When COVID hit, Litherland was able to move home to Ontario and live rent-free under her parent’s roof — a time she was thankful for in terms of her ability to save up. By the time pandemic restrictions eased, she was able to move back to the Bow Valley with a bit of a nest egg.
That cash didn’t take her far.
“Do I wish I had more of a nest egg? Absolutely,” Litherland said. “I look at a lot of my peers who I went to university with who are working in similar positions in the arts back in Toronto. There is a perception that they do have more.”
Eplett said that for many there isn’t much opportunity for growth long-term in Canmore. So staying in the mountain town holds them back from moving up that ladder, and earning enough to buy a home.
She’s had friends move away because they just can’t find the right job in the community, or because of the high cost of living.
“I definitely have given up a few things in order to be here,” said Eplett, who has lived in Canmore for nine years. “Financially, long term it just extended my big goals. So buying a house, you know, building a career or things like that.”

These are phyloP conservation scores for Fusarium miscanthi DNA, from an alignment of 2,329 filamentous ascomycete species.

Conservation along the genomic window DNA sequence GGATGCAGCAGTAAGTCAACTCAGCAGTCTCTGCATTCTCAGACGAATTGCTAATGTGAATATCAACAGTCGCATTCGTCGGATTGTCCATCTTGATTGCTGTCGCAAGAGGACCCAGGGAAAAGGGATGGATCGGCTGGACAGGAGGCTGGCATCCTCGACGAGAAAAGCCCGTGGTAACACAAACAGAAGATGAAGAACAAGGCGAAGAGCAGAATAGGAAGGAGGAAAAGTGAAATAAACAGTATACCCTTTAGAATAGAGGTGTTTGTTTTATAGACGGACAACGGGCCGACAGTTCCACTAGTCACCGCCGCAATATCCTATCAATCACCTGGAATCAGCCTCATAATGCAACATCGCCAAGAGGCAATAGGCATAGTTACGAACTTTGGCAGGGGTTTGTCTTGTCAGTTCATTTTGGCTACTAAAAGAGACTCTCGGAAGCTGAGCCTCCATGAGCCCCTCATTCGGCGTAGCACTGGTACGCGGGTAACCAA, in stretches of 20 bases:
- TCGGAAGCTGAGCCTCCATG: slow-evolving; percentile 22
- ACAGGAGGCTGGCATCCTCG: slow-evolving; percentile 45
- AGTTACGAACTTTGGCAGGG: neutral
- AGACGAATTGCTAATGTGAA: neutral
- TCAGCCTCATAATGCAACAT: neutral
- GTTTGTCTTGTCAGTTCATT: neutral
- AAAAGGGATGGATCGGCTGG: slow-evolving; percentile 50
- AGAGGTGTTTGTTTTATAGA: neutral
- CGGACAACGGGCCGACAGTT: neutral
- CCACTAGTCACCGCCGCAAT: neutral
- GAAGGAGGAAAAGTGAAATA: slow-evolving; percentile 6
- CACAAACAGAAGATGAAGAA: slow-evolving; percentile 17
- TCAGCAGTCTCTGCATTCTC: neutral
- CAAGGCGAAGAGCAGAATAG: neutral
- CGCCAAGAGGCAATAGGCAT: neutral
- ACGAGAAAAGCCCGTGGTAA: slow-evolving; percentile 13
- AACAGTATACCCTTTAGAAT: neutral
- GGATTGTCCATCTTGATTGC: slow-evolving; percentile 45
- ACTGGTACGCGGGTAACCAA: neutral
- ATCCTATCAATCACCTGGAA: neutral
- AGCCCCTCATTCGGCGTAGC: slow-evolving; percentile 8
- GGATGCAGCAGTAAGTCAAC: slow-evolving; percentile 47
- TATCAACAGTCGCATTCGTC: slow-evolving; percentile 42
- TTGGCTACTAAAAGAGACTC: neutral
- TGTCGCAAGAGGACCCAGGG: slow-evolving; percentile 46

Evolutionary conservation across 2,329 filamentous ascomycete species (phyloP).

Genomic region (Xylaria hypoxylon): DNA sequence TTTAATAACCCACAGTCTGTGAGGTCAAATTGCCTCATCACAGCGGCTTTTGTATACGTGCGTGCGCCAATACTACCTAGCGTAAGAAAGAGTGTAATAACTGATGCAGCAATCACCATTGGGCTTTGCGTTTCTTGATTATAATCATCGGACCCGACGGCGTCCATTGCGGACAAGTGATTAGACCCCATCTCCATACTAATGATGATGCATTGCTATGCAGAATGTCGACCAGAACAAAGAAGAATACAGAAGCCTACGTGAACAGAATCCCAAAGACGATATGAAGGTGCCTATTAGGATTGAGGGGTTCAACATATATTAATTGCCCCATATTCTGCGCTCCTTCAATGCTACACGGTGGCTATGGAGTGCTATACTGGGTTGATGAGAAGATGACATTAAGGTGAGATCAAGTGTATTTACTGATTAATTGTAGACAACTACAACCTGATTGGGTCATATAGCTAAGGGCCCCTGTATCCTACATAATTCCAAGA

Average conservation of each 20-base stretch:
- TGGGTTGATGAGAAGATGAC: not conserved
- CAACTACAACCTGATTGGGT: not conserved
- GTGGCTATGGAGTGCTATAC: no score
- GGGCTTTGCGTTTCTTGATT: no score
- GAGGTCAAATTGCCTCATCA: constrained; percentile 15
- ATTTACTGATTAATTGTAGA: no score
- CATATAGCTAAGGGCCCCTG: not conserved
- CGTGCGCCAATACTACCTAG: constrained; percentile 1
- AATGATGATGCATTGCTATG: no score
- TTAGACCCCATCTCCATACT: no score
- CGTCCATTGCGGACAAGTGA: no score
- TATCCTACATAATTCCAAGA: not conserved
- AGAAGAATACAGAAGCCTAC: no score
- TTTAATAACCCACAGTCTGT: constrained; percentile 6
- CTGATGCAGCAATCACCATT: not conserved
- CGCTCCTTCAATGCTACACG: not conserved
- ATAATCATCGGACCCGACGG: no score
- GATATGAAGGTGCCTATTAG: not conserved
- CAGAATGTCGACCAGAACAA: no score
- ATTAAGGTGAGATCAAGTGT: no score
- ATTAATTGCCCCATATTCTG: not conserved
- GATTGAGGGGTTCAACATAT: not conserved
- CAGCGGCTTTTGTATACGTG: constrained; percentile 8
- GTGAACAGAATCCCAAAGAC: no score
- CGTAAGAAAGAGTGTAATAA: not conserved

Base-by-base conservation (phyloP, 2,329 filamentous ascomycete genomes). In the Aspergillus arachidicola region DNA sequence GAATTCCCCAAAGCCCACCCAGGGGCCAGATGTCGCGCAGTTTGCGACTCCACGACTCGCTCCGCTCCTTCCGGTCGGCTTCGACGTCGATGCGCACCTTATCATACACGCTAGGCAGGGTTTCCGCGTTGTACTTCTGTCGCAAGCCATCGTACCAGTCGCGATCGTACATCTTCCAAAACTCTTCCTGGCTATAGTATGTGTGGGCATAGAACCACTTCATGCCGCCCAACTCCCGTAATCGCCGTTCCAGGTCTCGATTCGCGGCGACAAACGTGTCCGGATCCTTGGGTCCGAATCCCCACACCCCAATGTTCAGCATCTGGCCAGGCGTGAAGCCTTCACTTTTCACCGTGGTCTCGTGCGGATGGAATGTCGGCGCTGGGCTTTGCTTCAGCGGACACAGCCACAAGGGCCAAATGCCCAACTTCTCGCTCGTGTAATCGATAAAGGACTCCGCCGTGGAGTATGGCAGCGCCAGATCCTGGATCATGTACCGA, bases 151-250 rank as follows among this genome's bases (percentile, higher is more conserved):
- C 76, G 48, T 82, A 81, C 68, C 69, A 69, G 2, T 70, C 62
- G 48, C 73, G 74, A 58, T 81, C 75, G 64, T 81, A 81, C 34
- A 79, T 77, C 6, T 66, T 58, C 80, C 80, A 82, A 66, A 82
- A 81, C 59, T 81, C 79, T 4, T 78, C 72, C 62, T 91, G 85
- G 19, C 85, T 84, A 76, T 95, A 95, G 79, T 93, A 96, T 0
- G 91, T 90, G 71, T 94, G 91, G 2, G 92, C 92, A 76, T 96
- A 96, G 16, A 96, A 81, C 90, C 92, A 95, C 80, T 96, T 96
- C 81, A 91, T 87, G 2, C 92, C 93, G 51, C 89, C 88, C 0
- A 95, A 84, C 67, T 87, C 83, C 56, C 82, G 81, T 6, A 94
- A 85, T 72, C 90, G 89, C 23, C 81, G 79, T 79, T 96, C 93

Litherland always circles back to the core reason Canmore and the Bow Valley are home: the experiences she’s had. Camping trips, perfect bluebird days on the ski hill, travel, hikes and time spent reading a good book by the river.
“Last year, did I spend more than I earned? Unfortunately,” Litherland said. “But those memories last longer than the money, I think.”
When she thinks about a future, Canmore is something she’d hope remains on the horizon. But a reality check hits when that dream meets the local real estate listings. According to Royal LePage, in 2022, the median price for a single-family home was about $1.5 million and a condo $663,400.
“You know, two years ago or so, I was kind of saving with the goal of purchasing,” Litherland said. “Looking at the real estate prices, that dream has kind of been dashed.”
View original article here Source